RiSE faculty member and MEPRI co-director Janet Fairman featured in teacher workforce shortage article

Janet Fairman, co-director of the Maine Education Research Policy Institute, said there are three main questions that need to be answered before solutions to the teacher workforce shortage can be determined.

She agreed with the DOE that there needs to be more information about open positions, as well as more research on why teachers have left. Fairman added that another major question to answer is why high school students don’t seem to be interested in entering the profession anymore.

Right now, she said the university is seeing less undergraduate enrollment in education majors.

To understand why this might be, Fairman is working on a research project to survey undergraduate students who are studying education about why they chose their major, what their perceptions of teaching are, and what might incentivize them to teach in a rural district.

“As we learn more about what attracts people to teaching, keeps them in the profession, and what is causing them to leave, then we can start to identify where the problems are and try to form a plan to address some of those challenges,” Fairman said.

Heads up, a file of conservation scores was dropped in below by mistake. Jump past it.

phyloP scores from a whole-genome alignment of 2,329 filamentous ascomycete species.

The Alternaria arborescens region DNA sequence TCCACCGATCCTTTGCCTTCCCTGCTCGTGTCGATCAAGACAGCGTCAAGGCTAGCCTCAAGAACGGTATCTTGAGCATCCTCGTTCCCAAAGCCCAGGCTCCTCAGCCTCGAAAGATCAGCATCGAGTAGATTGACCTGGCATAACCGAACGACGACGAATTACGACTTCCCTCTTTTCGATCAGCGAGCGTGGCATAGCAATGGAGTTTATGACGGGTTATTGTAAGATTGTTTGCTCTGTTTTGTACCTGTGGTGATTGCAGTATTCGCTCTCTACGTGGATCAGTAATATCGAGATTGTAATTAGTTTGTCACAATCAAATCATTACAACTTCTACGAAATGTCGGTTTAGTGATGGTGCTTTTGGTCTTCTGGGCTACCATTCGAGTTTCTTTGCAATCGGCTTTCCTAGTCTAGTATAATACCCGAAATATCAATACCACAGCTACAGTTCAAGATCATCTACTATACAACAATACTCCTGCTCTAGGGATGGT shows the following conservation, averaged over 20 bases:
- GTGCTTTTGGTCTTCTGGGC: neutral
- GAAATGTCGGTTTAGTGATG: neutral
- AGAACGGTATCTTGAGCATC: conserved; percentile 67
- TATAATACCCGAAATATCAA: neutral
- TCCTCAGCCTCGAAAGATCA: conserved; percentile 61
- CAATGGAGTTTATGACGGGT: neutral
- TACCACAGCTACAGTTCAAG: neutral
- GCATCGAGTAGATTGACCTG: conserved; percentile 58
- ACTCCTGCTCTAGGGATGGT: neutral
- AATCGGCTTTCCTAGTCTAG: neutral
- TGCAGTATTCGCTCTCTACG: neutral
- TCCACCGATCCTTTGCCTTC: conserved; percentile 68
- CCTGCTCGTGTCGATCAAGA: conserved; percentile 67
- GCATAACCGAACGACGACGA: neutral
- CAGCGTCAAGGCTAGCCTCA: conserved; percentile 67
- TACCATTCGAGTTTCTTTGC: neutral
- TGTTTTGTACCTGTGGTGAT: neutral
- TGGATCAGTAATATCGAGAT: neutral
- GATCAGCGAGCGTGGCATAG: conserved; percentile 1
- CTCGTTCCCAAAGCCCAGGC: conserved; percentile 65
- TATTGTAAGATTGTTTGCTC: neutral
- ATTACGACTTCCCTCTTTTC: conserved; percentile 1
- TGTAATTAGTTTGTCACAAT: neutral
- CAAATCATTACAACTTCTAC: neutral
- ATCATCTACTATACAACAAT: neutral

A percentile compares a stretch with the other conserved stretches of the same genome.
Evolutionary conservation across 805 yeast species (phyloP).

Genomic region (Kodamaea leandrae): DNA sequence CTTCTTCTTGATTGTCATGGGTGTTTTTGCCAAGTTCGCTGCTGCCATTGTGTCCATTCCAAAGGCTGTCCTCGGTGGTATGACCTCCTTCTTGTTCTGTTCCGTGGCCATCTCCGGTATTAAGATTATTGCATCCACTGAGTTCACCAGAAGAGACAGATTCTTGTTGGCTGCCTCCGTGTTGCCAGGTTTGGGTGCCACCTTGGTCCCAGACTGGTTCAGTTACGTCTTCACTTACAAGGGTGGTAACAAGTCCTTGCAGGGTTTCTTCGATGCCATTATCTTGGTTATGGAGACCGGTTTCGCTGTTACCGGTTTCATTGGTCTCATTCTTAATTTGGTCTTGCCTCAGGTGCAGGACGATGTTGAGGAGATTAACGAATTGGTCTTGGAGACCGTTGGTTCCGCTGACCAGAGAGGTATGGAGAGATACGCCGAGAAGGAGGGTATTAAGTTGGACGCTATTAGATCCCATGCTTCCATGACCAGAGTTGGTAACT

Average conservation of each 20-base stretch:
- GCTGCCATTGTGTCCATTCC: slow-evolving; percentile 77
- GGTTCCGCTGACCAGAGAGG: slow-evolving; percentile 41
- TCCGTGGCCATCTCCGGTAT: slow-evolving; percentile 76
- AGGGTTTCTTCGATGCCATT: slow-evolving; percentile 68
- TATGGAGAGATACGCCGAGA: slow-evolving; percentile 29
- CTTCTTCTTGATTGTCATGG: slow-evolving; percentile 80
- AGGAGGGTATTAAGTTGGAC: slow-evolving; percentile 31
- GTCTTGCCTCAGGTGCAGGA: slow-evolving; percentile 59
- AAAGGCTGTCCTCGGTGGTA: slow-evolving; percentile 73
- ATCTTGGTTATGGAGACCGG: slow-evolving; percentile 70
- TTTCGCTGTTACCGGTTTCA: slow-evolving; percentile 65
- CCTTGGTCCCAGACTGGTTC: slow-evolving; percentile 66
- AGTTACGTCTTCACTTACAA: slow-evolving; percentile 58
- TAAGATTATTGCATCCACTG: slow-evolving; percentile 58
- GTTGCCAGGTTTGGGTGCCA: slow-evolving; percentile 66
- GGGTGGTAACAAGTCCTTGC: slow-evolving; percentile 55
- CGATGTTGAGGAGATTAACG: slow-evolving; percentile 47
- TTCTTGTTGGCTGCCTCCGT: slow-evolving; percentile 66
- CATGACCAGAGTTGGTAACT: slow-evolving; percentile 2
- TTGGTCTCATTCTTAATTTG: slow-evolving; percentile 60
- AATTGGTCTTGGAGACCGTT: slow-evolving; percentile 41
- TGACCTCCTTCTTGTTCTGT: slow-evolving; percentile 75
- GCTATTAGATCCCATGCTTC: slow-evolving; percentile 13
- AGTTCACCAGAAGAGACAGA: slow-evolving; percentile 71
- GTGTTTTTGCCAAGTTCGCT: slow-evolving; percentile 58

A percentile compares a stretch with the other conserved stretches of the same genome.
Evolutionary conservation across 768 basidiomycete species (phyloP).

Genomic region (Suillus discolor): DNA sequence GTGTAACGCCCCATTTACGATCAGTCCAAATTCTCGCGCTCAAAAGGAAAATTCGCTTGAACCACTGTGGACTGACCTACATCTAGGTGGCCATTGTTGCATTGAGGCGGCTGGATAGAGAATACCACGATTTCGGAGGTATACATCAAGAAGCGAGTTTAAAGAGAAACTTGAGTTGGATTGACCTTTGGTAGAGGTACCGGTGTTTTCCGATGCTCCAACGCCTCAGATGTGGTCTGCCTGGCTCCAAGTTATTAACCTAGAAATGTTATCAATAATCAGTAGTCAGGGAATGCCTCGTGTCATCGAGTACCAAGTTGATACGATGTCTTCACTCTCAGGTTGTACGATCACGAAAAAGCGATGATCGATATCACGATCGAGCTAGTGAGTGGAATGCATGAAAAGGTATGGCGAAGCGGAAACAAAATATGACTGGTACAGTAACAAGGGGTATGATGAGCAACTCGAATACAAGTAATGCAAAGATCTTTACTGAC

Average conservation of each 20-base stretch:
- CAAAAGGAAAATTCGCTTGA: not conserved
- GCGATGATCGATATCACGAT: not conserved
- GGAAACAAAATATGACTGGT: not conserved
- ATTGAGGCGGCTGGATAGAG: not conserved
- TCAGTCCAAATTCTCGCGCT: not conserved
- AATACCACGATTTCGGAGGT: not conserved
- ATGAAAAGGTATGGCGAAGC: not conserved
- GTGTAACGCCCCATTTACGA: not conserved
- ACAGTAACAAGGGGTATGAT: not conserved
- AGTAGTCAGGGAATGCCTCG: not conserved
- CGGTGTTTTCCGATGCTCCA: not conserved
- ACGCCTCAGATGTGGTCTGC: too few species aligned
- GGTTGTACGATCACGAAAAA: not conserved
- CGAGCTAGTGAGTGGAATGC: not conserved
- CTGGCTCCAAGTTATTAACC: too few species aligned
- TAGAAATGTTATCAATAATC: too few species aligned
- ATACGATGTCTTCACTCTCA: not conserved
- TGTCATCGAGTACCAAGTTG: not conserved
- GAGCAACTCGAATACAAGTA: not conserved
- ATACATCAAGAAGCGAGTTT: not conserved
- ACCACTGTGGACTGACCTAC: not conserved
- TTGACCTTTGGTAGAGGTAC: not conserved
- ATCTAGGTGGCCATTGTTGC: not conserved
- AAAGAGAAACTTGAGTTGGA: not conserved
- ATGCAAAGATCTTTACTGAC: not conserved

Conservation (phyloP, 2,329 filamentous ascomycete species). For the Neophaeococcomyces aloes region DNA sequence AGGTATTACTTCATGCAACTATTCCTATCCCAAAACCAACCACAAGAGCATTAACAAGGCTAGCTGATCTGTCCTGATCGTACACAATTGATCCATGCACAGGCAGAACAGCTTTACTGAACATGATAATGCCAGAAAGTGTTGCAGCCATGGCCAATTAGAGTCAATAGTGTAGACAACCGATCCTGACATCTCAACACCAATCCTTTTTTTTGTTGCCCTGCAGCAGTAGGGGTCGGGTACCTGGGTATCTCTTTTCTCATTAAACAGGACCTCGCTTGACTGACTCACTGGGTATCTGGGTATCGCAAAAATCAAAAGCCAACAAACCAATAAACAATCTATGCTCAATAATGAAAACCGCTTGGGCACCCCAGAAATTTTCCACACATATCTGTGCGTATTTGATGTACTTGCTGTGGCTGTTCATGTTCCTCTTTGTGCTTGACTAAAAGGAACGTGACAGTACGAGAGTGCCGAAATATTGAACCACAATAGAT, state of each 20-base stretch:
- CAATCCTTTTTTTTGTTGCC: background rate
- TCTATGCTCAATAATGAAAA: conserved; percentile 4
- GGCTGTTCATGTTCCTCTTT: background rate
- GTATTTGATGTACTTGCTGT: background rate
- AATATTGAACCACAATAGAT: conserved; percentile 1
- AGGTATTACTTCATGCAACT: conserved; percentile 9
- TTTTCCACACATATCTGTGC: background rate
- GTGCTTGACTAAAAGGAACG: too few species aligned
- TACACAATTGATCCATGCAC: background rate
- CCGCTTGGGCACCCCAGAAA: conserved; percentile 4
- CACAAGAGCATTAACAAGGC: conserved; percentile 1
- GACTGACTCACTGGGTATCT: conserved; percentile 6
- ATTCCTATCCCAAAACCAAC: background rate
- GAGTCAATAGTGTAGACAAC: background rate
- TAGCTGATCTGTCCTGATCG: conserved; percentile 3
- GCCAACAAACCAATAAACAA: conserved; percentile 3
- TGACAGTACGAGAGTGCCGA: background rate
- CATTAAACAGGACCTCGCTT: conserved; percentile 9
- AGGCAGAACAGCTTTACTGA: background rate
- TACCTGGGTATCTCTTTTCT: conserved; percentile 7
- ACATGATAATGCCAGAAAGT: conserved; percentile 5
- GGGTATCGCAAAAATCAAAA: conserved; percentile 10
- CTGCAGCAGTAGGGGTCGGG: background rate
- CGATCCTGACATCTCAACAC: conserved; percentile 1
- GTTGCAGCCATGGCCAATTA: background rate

MEPRI has also noticed the increase in staff leaving their positions, Fairman added. Combining that trend with the decrease in college students majoring in education creates a “double whammy and, at the same time, a perfect storm.”

Her colleague and Co-Director of MEPRI Amy Johnson is compiling data from the DOE to see exactly who is leaving what positions. The results will not equate to vacancies or answer why people are leaving, but could shed light on where the biggest gaps in teaching are.

Read full Bangor Daily News article here: There’s no immediate solution to Maine’s teacher shortage

Read original The Maine Monitor article here: As teacher departures rise, solutions could be a year or more away